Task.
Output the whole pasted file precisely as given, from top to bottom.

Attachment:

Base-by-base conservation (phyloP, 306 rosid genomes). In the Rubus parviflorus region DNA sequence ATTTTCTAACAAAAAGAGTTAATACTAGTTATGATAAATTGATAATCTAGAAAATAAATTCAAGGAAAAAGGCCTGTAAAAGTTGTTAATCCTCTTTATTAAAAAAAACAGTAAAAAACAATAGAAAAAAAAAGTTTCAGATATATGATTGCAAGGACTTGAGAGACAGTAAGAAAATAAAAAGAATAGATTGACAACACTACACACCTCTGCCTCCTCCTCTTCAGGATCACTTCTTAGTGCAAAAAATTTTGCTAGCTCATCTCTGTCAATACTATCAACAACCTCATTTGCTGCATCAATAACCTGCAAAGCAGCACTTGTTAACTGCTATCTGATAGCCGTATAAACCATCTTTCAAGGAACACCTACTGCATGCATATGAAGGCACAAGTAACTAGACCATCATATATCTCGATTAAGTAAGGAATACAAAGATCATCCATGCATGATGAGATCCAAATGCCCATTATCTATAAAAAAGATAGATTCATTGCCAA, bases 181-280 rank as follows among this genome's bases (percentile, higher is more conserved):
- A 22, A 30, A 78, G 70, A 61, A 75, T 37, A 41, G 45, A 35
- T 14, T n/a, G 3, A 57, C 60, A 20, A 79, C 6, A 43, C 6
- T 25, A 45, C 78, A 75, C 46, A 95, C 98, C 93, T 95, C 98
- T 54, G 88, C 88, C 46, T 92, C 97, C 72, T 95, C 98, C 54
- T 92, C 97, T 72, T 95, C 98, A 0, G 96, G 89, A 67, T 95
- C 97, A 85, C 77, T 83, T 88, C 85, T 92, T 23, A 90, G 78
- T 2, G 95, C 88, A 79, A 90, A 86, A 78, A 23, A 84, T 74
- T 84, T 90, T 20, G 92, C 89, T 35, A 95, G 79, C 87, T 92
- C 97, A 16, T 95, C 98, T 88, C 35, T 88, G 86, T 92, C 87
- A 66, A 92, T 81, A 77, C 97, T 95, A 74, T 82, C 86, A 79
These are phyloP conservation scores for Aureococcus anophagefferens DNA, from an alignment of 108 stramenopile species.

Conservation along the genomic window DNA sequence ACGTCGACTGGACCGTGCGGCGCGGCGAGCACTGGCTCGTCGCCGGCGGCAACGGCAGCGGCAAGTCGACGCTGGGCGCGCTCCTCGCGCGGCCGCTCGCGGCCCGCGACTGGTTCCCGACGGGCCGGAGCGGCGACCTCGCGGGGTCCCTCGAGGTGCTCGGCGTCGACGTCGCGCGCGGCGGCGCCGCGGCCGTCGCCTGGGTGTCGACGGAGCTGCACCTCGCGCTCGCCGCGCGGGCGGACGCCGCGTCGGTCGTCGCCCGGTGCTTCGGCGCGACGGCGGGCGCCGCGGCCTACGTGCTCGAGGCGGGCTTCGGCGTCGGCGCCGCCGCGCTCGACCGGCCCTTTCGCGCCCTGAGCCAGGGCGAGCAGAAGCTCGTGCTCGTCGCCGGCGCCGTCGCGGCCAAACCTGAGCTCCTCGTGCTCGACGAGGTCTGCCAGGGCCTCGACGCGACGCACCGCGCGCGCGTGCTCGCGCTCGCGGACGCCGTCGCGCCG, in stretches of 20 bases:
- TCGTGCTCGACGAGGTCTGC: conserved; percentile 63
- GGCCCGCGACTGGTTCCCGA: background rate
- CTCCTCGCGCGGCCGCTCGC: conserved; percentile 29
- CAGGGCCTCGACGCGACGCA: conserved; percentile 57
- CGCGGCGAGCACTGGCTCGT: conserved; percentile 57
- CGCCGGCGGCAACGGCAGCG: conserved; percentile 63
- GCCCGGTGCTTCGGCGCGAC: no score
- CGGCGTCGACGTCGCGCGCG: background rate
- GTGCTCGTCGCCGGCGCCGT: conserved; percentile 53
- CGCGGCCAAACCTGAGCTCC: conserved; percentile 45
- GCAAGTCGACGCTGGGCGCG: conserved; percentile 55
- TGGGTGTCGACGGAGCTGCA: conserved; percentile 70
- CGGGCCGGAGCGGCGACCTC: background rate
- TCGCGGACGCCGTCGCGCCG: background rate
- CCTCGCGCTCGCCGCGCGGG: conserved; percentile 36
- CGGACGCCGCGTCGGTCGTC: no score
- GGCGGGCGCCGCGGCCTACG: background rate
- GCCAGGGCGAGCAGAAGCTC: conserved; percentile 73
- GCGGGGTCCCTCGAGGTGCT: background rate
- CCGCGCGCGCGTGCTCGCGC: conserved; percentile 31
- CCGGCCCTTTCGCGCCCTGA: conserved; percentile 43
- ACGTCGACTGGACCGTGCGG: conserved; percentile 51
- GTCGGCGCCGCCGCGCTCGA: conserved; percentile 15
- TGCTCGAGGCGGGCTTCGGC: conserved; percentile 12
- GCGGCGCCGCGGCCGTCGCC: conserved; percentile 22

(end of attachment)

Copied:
Base-by-base conservation (phyloP, 306 rosid genomes). In the Rubus parviflorus region DNA sequence ATTTTCTAACAAAAAGAGTTAATACTAGTTATGATAAATTGATAATCTAGAAAATAAATTCAAGGAAAAAGGCCTGTAAAAGTTGTTAATCCTCTTTATTAAAAAAAACAGTAAAAAACAATAGAAAAAAAAAGTTTCAGATATATGATTGCAAGGACTTGAGAGACAGTAAGAAAATAAAAAGAATAGATTGACAACACTACACACCTCTGCCTCCTCCTCTTCAGGATCACTTCTTAGTGCAAAAAATTTTGCTAGCTCATCTCTGTCAATACTATCAACAACCTCATTTGCTGCATCAATAACCTGCAAAGCAGCACTTGTTAACTGCTATCTGATAGCCGTATAAACCATCTTTCAAGGAACACCTACTGCATGCATATGAAGGCACAAGTAACTAGACCATCATATATCTCGATTAAGTAAGGAATACAAAGATCATCCATGCATGATGAGATCCAAATGCCCATTATCTATAAAAAAGATAGATTCATTGCCAA, bases 181-280 rank as follows among this genome's bases (percentile, higher is more conserved):
- A 22, A 30, A 78, G 70, A 61, A 75, T 37, A 41, G 45, A 35
- T 14, T n/a, G 3, A 57, C 60, A 20, A 79, C 6, A 43, C 6
- T 25, A 45, C 78, A 75, C 46, A 95, C 98, C 93, T 95, C 98
- T 54, G 88, C 88, C 46, T 92, C 97, C 72, T 95, C 98, C 54
- T 92, C 97, T 72, T 95, C 98, A 0, G 96, G 89, A 67, T 95
- C 97, A 85, C 77, T 83, T 88, C 85, T 92, T 23, A 90, G 78
- T 2, G 95, C 88, A 79, A 90, A 86, A 78, A 23, A 84, T 74
- T 84, T 90, T 20, G 92, C 89, T 35, A 95, G 79, C 87, T 92
- C 97, A 16, T 95, C 98, T 88, C 35, T 88, G 86, T 92, C 87
- A 66, A 92, T 81, A 77, C 97, T 95, A 74, T 82, C 86, A 79
These are phyloP conservation scores for Aureococcus anophagefferens DNA, from an alignment of 108 stramenopile species.

Conservation along the genomic window DNA sequence ACGTCGACTGGACCGTGCGGCGCGGCGAGCACTGGCTCGTCGCCGGCGGCAACGGCAGCGGCAAGTCGACGCTGGGCGCGCTCCTCGCGCGGCCGCTCGCGGCCCGCGACTGGTTCCCGACGGGCCGGAGCGGCGACCTCGCGGGGTCCCTCGAGGTGCTCGGCGTCGACGTCGCGCGCGGCGGCGCCGCGGCCGTCGCCTGGGTGTCGACGGAGCTGCACCTCGCGCTCGCCGCGCGGGCGGACGCCGCGTCGGTCGTCGCCCGGTGCTTCGGCGCGACGGCGGGCGCCGCGGCCTACGTGCTCGAGGCGGGCTTCGGCGTCGGCGCCGCCGCGCTCGACCGGCCCTTTCGCGCCCTGAGCCAGGGCGAGCAGAAGCTCGTGCTCGTCGCCGGCGCCGTCGCGGCCAAACCTGAGCTCCTCGTGCTCGACGAGGTCTGCCAGGGCCTCGACGCGACGCACCGCGCGCGCGTGCTCGCGCTCGCGGACGCCGTCGCGCCG, in stretches of 20 bases:
- TCGTGCTCGACGAGGTCTGC: conserved; percentile 63
- GGCCCGCGACTGGTTCCCGA: background rate
- CTCCTCGCGCGGCCGCTCGC: conserved; percentile 29
- CAGGGCCTCGACGCGACGCA: conserved; percentile 57
- CGCGGCGAGCACTGGCTCGT: conserved; percentile 57
- CGCCGGCGGCAACGGCAGCG: conserved; percentile 63
- GCCCGGTGCTTCGGCGCGAC: no score
- CGGCGTCGACGTCGCGCGCG: background rate
- GTGCTCGTCGCCGGCGCCGT: conserved; percentile 53
- CGCGGCCAAACCTGAGCTCC: conserved; percentile 45
- GCAAGTCGACGCTGGGCGCG: conserved; percentile 55
- TGGGTGTCGACGGAGCTGCA: conserved; percentile 70
- CGGGCCGGAGCGGCGACCTC: background rate
- TCGCGGACGCCGTCGCGCCG: background rate
- CCTCGCGCTCGCCGCGCGGG: conserved; percentile 36
- CGGACGCCGCGTCGGTCGTC: no score
- GGCGGGCGCCGCGGCCTACG: background rate
- GCCAGGGCGAGCAGAAGCTC: conserved; percentile 73
- GCGGGGTCCCTCGAGGTGCT: background rate
- CCGCGCGCGCGTGCTCGCGC: conserved; percentile 31
- CCGGCCCTTTCGCGCCCTGA: conserved; percentile 43
- ACGTCGACTGGACCGTGCGG: conserved; percentile 51
- GTCGGCGCCGCCGCGCTCGA: conserved; percentile 15
- TGCTCGAGGCGGGCTTCGGC: conserved; percentile 12
- GCGGCGCCGCGGCCGTCGCC: conserved; percentile 22